What Lessons Can Be Learned from TSB’s IT Meltdown?
It has emerged that TSB could be facing £16 million in fines for the catastrophic meltdown of its online banking software which prevented customers from accessing their bank accounts and using their debit cards. On the back of our Your Thoughts this week, Yaron Morgenstern, CEO at Glassbox Digital, discusses the important lessons we can […]
It has emerged that TSB could be facing £16 million in fines for the catastrophic meltdown of its online banking software which prevented customers from accessing their bank accounts and using their debit cards. On the back of our Your Thoughts this week, Yaron Morgenstern, CEO at Glassbox Digital, discusses the important lessons we can learn from this ordeal.
Almost a month after the crisis emerged, mortgage account holders are still unable to access accounts online, while business customers continue to face problems making online payments.
TSB’s response to its customers’ fury is more revealing, with customers unable to get through to customer service teams, even after fraudsters have drained their accounts. Any financial organisation that truly values its customers can learn a number of lessons from this meltdown. Providing a positive and consistent customer experience is vital in today’s digital environment – and this is likely to get even more important as your clients move away from human interactions, such as in bank branches and via call centres.
In the aftermath of TSB’s IT disaster, the question is: how can organisations create digital engagements that are responsive to clients’ needs and at least as successful as human engagements?
A digital footprint is the only way to understand the issues your clients are experiencing, whether they are on a similar scale to the TSB crisis, or as tiny as a minor frustration. However, the Cambridge Analytica scandal has reminded business of the importance of considering ethical data collection when measuring your customer’s experiences.
These recent events, and the distrust that surrounds tech giants and data collection, have showed that financial organisations must inform their online users how their data is collected, stored and used. More importantly, it must be remembered that customer data is on loan to businesses for a given period of time and not owned by the organisation. As such the data collected must be relevant to the individual customer and be able to offer them a distinct advantage in the customer experience.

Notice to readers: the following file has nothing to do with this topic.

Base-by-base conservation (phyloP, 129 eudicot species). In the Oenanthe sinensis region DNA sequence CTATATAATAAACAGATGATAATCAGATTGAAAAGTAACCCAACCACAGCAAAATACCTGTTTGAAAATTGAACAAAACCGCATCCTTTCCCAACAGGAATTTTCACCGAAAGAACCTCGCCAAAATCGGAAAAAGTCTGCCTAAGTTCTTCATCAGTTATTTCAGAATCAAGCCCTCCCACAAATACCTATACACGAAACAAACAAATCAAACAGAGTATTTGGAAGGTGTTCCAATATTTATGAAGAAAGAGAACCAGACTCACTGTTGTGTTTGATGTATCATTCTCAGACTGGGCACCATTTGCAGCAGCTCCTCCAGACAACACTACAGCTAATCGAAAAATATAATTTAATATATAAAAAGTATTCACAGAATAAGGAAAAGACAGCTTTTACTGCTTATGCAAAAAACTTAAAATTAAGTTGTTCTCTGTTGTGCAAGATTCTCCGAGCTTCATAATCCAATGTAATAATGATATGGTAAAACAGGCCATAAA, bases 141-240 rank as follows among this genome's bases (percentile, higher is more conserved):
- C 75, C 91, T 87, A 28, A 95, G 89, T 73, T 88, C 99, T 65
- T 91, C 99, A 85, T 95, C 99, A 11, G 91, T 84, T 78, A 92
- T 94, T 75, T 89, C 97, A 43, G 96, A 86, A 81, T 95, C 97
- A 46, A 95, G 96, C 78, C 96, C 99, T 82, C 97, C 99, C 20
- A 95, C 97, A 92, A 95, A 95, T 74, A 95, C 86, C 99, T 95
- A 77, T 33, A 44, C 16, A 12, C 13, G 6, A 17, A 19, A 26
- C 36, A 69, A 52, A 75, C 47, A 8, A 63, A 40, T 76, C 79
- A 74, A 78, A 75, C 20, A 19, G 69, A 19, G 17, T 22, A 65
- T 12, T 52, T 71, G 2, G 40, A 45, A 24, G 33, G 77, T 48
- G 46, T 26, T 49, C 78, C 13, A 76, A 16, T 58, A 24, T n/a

In light of this mistrust it’s more important than ever that you demonstrate the advantage your processes offer to customers and clients. We are now in a world where there are all kinds of service users, devices and operating systems operating in the financial services environment. This landscape will only become more complicated as the amount of IoT-enabled devices continues to increase. How organisations connect with customers will also evolve in line with these technological advances.
Digital mapping allows businesses to know precisely what browser, device and operating system each online user is operating on, and therefore to know more about the experiences users are having than ever before. The upshot for customers is that these organisations can offer an improved digital journey at every touchpoint in return.
In this digitally-enabled world, organisations should be more capable of staying in touch with their customers. Digital processes need to identify customer pain-points and solve these problems before they begin to mount up like they did at TSB. And instead of operating in complete silos, IT and customer service teams must work together. When considering the TSB disaster, you cannot help but wonder how prepared other parts of the business were for the back office switch.
How can you react immediately to any issues that emerge? Customisable alerts can be set up that go out to IT, customer service, marketing and web development departments that warn about problems on the website and app. With these alerts in place, all teams have full visibility of digital problems and there are no nasty surprises. Similarly, if a user then approaches a customer service representative with a problem, the handler of this complaint should be able to effortlessly tap into the online session data and identify what the issue is and where it lies.
The TSB fire was stoked by Sabadell’s development team, who before the IT crash were publicly toasting what they thought was a successful migration of customers to a new platform. Whilst this is a PR disaster, it also demonstrates how little they understood about the potential pitfalls they were facing. With such a heavy reliance on online experiences, it’s important your teams consistently prepare for failures, in order to best react.
Financial services firms must put in place processes that prevent online glitches (however small these may be). If they do so, businesses will enjoy increased customer loyalty and retention. Rather than simply employing digital mapping when moving legacy systems over or updating a customer portal, it should be engaged day-to-day.
Can you do it?
The finance industry is more reliant on the online experience to retain and win customers than ever before. Despite this, not all banks and insurers are doing it well. Making sure that your IT and business processes are ethical, ongoing and integrated will help guarantee customer loyalty and retention. This approach will insulate businesses from IT disasters like the TSB fiasco – or at least allow them to respond properly in the event of a crisis.